Don't question any avoidance strategies they take to protect themselves 

I avoid situations that probably do look bizarre to a non-phobia sufferer. But most individuals who have a phobia will have a list of places or types of situations they'll avoid to protect themselves and avoid contact. Most of my avoidance strategies were developed because of a previous experience that led to contact, so I know there's a chance of contact happening again. Also, if they want you to proof read a book, magazine, recommend a film, or quickly walk round a shop to okay it for them, then do so.

(As an aside: I turned off images in my browser while researching for this post - that's one of my avoidance strategies)

Know what to do if they do come into contact

For me, contact with my phobia usually results in running out of the situation and sobbing. I can also feel uncomfortable returning to the room where it happened for some time after. But other phobia-sufferers might have a different reaction - from full-scale panic attacks to fainting. If you know how they react in advance and have had a chat about what you can do if contact happens, then you'll be in a better position to offer support.

Don't tell them to 'face their fears'

For starters, a phobia is not a fear (though it is similar). For seconds, phobias usually require the help of a trained professional for them to be overcome. That's partially what makes them different from fears - they can't be faced in the same way. If your loved one does decide to go through treatment, be there for them but let the trained professional do their job. The only time you should intervene is if your loved ones phobia is so severe it needs treated and they're refusing.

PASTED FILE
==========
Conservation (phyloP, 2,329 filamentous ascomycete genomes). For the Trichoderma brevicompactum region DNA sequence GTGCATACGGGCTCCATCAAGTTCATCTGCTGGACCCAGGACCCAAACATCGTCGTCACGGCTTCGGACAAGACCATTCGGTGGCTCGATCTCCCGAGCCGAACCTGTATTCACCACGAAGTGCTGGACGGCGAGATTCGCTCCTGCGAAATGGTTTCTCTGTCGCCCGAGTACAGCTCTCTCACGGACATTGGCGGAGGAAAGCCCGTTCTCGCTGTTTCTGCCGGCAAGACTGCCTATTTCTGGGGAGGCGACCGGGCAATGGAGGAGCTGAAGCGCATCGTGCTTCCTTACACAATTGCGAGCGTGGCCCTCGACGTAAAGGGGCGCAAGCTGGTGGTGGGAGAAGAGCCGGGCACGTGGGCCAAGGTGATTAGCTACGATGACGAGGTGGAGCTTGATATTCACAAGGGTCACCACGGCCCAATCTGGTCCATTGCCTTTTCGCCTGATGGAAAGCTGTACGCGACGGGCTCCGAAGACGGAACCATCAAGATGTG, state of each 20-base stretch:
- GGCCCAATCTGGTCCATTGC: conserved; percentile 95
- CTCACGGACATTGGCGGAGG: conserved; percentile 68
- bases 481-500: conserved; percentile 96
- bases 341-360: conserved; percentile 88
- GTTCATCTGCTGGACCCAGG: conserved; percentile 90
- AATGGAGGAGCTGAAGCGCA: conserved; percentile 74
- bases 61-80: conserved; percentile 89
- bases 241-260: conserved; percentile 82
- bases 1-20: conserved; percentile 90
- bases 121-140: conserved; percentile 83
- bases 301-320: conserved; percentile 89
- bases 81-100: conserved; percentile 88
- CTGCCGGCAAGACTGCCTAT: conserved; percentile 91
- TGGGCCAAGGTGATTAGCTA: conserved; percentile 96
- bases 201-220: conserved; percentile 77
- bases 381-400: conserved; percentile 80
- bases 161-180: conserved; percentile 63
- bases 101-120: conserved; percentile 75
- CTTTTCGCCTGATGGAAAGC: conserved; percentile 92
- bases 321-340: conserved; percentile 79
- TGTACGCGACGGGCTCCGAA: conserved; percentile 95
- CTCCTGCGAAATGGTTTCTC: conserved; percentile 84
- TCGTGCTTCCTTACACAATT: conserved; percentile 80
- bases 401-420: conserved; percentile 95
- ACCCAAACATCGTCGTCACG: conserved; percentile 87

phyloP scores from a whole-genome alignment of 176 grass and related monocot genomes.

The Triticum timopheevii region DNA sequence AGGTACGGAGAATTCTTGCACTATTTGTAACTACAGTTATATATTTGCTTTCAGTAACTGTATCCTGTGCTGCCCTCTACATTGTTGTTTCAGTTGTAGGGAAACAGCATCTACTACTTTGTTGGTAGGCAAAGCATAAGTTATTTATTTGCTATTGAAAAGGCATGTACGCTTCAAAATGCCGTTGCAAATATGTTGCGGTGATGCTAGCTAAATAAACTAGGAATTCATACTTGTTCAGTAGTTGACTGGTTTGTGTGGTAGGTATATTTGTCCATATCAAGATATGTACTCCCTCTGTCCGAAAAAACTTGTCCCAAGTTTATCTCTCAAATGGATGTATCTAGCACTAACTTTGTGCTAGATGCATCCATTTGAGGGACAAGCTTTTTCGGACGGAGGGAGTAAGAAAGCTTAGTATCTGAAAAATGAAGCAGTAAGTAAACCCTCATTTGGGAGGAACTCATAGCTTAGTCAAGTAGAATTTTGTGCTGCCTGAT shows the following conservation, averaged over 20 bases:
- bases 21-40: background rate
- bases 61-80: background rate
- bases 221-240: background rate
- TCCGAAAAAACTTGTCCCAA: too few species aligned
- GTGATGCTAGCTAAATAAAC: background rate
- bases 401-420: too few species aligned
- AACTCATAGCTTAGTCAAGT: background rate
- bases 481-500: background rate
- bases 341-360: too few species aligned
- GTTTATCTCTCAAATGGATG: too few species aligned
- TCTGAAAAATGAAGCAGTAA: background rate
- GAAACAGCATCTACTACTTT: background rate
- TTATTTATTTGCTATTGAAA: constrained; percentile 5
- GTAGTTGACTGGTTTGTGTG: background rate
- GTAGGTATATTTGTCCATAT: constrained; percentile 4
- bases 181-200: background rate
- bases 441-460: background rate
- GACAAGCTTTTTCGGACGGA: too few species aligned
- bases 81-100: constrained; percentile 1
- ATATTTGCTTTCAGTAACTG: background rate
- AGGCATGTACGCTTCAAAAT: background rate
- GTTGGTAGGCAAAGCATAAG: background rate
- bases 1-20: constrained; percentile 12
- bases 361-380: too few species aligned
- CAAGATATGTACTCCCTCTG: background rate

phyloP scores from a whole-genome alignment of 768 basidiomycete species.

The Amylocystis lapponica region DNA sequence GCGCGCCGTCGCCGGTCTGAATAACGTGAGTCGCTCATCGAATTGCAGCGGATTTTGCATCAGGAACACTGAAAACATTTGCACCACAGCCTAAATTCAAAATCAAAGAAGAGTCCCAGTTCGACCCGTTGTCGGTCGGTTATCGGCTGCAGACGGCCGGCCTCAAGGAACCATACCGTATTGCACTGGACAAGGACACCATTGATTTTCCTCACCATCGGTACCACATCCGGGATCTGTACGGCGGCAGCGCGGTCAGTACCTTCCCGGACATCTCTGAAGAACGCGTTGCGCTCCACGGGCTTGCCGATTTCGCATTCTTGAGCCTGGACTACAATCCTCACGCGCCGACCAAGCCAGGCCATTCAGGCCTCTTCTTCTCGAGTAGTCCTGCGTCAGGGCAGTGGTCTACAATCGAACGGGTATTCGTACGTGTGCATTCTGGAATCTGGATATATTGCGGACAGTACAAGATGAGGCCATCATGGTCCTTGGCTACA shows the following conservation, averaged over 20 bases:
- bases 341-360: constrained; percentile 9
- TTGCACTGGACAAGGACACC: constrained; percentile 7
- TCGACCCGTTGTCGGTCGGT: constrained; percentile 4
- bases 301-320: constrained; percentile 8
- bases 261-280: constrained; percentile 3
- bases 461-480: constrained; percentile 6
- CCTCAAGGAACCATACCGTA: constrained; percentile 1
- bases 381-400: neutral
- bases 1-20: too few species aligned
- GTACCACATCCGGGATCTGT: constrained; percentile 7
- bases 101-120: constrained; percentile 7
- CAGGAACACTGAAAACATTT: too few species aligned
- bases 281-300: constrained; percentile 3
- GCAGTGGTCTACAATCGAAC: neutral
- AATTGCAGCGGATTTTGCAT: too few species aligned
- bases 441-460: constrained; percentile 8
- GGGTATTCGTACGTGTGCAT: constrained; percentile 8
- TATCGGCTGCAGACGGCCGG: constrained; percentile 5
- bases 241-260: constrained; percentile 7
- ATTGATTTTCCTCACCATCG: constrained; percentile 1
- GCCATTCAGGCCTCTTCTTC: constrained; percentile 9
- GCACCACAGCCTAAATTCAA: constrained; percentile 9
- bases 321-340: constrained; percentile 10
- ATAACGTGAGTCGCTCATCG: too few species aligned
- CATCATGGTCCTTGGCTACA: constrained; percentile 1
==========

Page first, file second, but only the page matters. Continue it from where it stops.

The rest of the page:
(Another aside: I did try and face my phobia by forcing myself to look at images - it made it worse). 

Use trigger warnings online

There's a lot of phobias out there and you can't possibly add trigger warnings to everything you post online. However, you can add a trigger warning for all common phobias. If you look up trigger warnings, it's recommended that they are used for common phobias however in practice I rarely see this being done (even by people who do use trigger warnings otherwise). Common phobias to be careful for include snakes, needles, vomit, spiders, sharks, and blood. Think twice about using these images without some kind of warning. 

Take their phobia seriously and believe them

Phobia is a miss-used word and it can hard to know if someone have a genuine phobia that can cause a panic attack or if they just have a bit of a fear. I myself have not been entirely convinced of some individuals claim to have a phobia, but I don't question it. If someone has a phobia, believe them, take it seriously and avoid putting them in contact with the object or situation that can trigger them. 




P.S. You might have noted that I don't name my phobia in this post. The reason for this is because I've had several assholes over the years who think it's 'funny' to shove pictures in my face (or even the actual object). This is one of the reasons I struggle with speaking openly about my phobia in case someone was to pull that off (as many have done in the past) and will not be identifying it any time soon. Avoidance strategies and such. 
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morag | mo adore